I too have an automation control system on our electric heat pump. I have learned that if I set back the thermostat at all more than 4 degrees in any zone, it costs me $$$. (Unless I am gone for more than 24 hours.) Now we have a Carrier Infinity Zone System designed specifically for our equipment, sounds like you might have a whole house security/lighting/etc... type, or what I call a load shedding type system.
We use our "set back" for more of a comfort setting, than an efficiency setting. We like it cooler at night for sleeping.
Taking into account that todays systems are alot more efficient than the systems produced pre-1992. It is my feeling that it costs you a lot more to set back a thermostat more than 2-4 degrees than what is worth. In theory it sounds good to set a thermostat back, but by the time your new "High Efficient" system heats up or cools down all internal walls, furniture, etc.... (let alone the space) you have used up all those $$ you saved for that 6-8 hours you were gone from your home with a lower thermostat setting.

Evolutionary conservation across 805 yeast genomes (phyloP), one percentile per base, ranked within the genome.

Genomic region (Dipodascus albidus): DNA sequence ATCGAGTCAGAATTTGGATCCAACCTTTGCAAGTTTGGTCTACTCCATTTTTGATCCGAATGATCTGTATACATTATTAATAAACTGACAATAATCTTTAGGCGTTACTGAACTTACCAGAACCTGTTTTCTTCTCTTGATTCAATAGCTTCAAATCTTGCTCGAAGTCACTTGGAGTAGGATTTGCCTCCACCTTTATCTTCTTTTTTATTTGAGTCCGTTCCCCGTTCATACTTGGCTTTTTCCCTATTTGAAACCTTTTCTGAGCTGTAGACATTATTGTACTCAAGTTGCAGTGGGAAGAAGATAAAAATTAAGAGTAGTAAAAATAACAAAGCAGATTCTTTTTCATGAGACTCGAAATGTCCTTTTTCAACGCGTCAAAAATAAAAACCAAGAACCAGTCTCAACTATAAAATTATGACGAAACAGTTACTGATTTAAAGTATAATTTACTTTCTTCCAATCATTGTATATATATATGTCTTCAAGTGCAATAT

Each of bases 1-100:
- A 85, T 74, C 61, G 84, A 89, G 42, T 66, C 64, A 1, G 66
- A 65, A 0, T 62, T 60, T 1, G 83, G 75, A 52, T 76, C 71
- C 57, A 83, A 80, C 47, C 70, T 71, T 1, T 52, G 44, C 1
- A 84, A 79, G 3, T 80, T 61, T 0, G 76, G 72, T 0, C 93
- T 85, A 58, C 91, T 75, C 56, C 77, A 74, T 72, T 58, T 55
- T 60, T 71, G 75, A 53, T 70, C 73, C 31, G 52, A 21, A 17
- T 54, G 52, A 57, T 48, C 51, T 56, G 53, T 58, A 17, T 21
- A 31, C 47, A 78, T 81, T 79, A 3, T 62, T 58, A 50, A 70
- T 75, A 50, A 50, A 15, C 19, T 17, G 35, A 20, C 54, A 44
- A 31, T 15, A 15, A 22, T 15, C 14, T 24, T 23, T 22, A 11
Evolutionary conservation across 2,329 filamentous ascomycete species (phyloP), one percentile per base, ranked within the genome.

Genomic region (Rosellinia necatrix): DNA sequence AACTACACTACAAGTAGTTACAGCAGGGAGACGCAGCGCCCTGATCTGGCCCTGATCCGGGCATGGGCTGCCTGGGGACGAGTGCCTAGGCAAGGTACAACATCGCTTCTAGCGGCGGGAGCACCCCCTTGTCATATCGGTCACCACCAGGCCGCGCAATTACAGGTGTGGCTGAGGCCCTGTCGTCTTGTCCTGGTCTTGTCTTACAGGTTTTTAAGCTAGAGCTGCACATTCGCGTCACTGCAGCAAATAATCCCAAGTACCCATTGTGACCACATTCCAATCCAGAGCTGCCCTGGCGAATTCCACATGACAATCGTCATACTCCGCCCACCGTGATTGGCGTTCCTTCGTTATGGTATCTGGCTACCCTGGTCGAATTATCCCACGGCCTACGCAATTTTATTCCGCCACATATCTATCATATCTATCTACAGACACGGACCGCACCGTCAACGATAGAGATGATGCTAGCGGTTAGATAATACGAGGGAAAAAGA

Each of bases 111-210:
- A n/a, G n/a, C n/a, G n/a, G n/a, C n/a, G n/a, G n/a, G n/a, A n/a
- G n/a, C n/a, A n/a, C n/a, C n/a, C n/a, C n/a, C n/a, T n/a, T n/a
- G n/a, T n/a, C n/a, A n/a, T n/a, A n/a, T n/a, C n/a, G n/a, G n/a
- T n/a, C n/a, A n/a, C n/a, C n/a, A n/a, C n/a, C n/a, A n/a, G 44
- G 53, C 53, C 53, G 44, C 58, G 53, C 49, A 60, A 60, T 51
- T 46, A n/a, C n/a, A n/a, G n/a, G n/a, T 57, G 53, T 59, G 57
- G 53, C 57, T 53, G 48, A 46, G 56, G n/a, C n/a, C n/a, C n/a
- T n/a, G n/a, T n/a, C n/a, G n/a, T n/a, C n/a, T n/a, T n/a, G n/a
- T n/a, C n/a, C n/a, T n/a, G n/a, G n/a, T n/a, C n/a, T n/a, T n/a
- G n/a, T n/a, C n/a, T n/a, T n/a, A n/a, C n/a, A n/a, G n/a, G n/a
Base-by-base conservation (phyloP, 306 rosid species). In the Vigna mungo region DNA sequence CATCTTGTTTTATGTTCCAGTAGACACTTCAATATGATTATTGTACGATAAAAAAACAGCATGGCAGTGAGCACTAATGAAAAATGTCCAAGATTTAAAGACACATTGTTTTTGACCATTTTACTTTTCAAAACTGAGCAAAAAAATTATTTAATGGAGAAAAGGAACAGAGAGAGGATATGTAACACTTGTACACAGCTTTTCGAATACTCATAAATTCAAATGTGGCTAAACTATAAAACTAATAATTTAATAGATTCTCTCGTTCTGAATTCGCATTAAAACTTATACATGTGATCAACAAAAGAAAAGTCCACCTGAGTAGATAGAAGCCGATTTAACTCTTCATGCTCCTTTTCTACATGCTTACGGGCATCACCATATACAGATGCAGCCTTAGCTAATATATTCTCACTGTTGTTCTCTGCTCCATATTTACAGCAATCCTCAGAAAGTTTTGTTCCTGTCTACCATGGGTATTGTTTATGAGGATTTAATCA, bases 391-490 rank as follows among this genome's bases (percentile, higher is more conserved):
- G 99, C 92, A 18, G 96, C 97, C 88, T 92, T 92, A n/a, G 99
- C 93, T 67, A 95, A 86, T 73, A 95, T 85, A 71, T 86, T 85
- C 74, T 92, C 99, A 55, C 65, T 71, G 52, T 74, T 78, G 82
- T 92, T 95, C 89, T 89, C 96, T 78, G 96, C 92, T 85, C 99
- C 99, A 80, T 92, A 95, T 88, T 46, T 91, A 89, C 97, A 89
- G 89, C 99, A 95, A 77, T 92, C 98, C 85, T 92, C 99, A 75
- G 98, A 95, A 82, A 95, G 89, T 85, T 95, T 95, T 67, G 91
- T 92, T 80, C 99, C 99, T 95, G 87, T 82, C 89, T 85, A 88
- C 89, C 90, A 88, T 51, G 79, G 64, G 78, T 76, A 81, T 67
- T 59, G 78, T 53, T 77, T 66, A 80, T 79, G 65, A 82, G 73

Our control system lets us program what outside temperature that the electric heat strips are allowed to come on to help supplement the heat pump. We have set this at our "Balance Point", (The point at where the heat pump no longer is able to heat the home) which is at 22 degrees, in our case.
In my opinion, if your system is sized properly, your balance point should be somewhere between 15-25 degrees outdoor temp.
As for you initial question, the hotter outside it gets during the summer, the higher the amp draw is on the compressor. As for the winter, the same is the norm, but after a certain outdoor temperature, the compressor should maintain a given amperage. Keep in mind that at your balance point the compressor should run continuously with the electric resistance heaters going on and off with a call for 2nd or 3rd stage, unless your control system keeps the 2nd (and/or 3rd) stage on until the call for heat from the thermostat is gone. (then the compressor will also shut off).
Good luck, and hope this helps!